Speaking the Unspeakable – The Allender Center Departs for Africa
For most people, everyday conversations do not include disclosure about arousal, genitalia, or the nuances of sexuality. The Allender Center on the other hand continually invites people to stretch beyond culturally normative vocabulary. Our vernacular brings out into the light what has been kept dark and secret, out where bodies, souls, minds and sexuality can bear their rightful truth and beauty.
It is not until we enter the specificities that we are able to engage the ways the abuse has penned roles, identities, and beliefs. The specificities are also where shame, arousal, ambivalence, and rage creep and stalk. So we often resist speaking aloud the specificities because the generalities offer the illusion of protection from humiliation and exposure. The specificities are the sensual moments (the tone of a hoarse whispering voice, the touch of scratchy, cheap bed sheets against bare legs, the metallic taste of fear…) and the taboo words.
Recognizing this reality, that we (The Allender Center) speak the unspeakable, I am caught with the difficulty of how to do this work with cultures different than my own. People from different cultures might not respond well to our well-crafted tools of specificity. Our specificity may quickly lead us into the taboo.
I found myself in this predicament while I counseled a little girl from a world very different than my own. Typically boisterous, sassy and defiant, she grew uncharacteristically quiet. “I’m scared, I don’t like to be at home,” she labored to speak as she cowered and tried to hide her face. Her voice shook and it became apparent that she was conjuring every bit of courage to disclose. “My brother isn’t very nice. He hurts me.” I swallowed and attempted to calm the raging storm of thoughts. She did not need to say any more, I instinctively knew her brother as perpetrator. A specific art form is required for therapy with children and I was still fumbling about in learning this skill. Yet the added dilemma was interacting with a girl about her sexual abuse when it was unclear how her tribe interacted around such matters. How would I advocate for her with her parents in a male dominated culture where violence and abuse are often dismissed? How would I speak the unspeakable in a way that wouldn’t project Western self-righteous overtones?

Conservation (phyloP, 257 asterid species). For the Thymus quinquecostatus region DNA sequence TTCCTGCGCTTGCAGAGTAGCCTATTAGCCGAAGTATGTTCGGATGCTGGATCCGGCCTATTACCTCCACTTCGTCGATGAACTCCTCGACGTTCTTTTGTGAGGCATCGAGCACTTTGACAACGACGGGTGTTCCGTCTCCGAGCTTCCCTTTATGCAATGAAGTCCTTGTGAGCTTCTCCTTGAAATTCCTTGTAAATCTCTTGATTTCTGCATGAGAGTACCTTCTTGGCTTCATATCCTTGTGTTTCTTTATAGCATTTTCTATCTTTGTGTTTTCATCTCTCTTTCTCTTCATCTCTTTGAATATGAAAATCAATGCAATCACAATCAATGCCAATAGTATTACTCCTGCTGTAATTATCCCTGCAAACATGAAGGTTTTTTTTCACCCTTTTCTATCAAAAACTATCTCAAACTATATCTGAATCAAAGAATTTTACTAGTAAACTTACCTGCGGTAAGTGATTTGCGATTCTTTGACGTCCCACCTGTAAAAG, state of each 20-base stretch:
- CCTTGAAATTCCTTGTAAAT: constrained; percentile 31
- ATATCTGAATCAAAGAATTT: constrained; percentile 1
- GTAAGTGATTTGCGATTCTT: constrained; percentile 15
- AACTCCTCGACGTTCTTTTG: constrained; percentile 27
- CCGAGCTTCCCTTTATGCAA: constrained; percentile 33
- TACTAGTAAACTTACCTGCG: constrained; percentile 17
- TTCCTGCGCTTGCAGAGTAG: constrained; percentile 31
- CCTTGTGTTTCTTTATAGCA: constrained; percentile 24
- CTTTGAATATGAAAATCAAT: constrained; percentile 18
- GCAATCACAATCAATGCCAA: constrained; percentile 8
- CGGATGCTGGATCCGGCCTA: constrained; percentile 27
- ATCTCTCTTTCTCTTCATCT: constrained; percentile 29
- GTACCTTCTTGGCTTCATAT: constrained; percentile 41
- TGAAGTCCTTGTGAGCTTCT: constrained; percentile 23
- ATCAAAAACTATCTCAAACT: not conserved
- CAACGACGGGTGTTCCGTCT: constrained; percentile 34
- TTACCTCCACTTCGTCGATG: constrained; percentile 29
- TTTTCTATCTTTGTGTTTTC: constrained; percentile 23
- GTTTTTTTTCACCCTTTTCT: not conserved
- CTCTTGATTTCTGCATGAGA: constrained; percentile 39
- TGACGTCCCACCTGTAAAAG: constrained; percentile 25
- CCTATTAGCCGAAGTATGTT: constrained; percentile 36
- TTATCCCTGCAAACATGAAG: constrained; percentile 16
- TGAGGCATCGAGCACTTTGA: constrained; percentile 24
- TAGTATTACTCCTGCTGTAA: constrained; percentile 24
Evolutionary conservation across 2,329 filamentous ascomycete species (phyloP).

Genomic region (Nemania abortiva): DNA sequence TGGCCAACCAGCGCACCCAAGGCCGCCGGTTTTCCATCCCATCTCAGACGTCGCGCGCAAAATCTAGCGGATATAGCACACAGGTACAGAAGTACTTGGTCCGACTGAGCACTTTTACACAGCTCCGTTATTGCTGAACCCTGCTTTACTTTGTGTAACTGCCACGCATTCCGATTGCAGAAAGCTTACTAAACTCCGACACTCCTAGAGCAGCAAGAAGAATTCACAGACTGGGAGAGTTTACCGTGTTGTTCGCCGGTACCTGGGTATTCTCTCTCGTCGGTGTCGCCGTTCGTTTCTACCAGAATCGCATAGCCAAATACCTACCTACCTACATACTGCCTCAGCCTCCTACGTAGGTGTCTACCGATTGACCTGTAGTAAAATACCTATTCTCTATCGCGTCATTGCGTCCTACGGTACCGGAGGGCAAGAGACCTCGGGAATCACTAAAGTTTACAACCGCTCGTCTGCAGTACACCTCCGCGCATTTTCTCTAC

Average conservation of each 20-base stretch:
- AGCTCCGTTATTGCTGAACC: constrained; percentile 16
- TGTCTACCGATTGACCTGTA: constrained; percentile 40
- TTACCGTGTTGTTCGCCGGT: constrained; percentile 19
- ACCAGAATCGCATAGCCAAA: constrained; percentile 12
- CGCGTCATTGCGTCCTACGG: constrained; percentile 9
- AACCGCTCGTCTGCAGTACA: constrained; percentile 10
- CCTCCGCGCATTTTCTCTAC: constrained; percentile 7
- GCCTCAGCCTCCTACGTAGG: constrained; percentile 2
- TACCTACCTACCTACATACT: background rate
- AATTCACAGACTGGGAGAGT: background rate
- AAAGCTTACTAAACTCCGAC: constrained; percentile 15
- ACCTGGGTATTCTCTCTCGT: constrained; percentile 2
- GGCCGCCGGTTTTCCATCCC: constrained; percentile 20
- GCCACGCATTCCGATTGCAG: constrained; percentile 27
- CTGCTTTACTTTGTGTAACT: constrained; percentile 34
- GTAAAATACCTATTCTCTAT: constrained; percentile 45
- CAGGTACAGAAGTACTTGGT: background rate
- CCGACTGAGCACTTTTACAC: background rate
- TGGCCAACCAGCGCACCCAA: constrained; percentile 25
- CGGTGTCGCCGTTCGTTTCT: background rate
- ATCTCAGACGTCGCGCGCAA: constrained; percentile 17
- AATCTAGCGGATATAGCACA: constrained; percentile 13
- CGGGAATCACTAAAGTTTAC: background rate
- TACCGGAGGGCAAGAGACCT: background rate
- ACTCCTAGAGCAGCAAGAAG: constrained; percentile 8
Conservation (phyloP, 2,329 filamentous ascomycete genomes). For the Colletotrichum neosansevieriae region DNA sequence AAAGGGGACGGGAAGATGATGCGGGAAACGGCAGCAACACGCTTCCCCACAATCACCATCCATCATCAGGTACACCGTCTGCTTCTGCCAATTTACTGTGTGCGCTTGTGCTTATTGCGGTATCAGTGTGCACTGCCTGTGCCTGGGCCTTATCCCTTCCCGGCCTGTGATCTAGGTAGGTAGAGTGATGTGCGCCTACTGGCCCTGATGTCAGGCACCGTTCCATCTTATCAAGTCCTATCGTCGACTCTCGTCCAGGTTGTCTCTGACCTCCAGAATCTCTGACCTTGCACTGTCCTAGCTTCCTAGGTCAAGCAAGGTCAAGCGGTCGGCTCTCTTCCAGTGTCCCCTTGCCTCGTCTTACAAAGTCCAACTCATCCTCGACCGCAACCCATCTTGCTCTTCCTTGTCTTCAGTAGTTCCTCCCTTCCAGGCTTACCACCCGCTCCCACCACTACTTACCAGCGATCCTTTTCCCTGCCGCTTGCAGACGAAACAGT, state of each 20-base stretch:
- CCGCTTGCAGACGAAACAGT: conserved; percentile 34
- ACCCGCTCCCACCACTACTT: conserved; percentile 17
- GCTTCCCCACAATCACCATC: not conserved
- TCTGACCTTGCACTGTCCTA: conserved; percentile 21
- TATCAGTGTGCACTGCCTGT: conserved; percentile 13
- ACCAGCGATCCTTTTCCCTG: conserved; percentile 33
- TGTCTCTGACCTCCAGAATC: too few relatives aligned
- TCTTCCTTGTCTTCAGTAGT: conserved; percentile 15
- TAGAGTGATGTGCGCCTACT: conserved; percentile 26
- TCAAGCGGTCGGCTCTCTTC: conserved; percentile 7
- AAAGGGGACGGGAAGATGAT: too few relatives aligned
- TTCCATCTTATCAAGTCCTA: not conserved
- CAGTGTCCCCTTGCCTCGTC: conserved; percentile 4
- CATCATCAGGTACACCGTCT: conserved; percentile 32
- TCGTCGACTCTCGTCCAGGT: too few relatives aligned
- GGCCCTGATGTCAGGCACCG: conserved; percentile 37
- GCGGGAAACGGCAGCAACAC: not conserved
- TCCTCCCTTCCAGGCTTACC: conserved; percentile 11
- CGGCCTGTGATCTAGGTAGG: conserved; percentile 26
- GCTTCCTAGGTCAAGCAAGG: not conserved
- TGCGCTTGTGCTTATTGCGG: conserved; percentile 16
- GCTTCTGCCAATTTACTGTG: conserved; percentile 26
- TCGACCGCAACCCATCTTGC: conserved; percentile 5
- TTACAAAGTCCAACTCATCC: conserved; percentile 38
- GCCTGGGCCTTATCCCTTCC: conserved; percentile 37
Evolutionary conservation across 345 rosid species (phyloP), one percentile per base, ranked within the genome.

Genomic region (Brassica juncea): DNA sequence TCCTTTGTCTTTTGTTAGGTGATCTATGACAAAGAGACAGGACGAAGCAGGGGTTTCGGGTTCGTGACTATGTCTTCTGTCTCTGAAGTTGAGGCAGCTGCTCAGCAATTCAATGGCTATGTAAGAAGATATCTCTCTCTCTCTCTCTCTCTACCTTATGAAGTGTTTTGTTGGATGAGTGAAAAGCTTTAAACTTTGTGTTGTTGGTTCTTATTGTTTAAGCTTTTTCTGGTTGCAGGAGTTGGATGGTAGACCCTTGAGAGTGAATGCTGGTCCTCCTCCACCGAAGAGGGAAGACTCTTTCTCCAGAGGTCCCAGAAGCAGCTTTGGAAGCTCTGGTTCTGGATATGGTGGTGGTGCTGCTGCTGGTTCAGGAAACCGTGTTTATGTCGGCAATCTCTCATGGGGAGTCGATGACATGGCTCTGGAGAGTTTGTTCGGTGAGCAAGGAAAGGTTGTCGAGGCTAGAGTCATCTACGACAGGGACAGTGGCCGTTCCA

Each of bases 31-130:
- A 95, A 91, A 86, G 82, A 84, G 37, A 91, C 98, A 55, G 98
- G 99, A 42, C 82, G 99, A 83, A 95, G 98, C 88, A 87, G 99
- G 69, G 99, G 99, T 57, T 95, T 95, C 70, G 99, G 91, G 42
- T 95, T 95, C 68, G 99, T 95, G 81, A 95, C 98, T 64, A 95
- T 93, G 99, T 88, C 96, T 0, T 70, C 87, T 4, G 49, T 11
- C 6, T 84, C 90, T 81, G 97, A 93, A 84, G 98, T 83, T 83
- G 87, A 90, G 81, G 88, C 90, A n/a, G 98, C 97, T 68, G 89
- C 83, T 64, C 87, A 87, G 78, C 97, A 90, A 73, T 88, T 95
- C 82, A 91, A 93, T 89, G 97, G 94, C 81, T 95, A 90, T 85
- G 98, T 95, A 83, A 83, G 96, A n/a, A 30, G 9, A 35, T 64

I drew a stick figure and handed over my crayon. I awkwardly asked her to circle the areas where her brother had touched her. We never used words yet I knew that words would be required when I addressed her family.
We, The Allender Center, (specifically Dan & Becky Allender, Jan Myers Proett and myself) depart today for Ethiopia. We seek to tackle some of these questions with leaders from various West and East African nations who work with trafficked and exploited women. We hope to talk about sexual harm and abuse. We will fumble. We will need interpreters, and not just for our different tongues. Please pray and please return here for updates while we are away.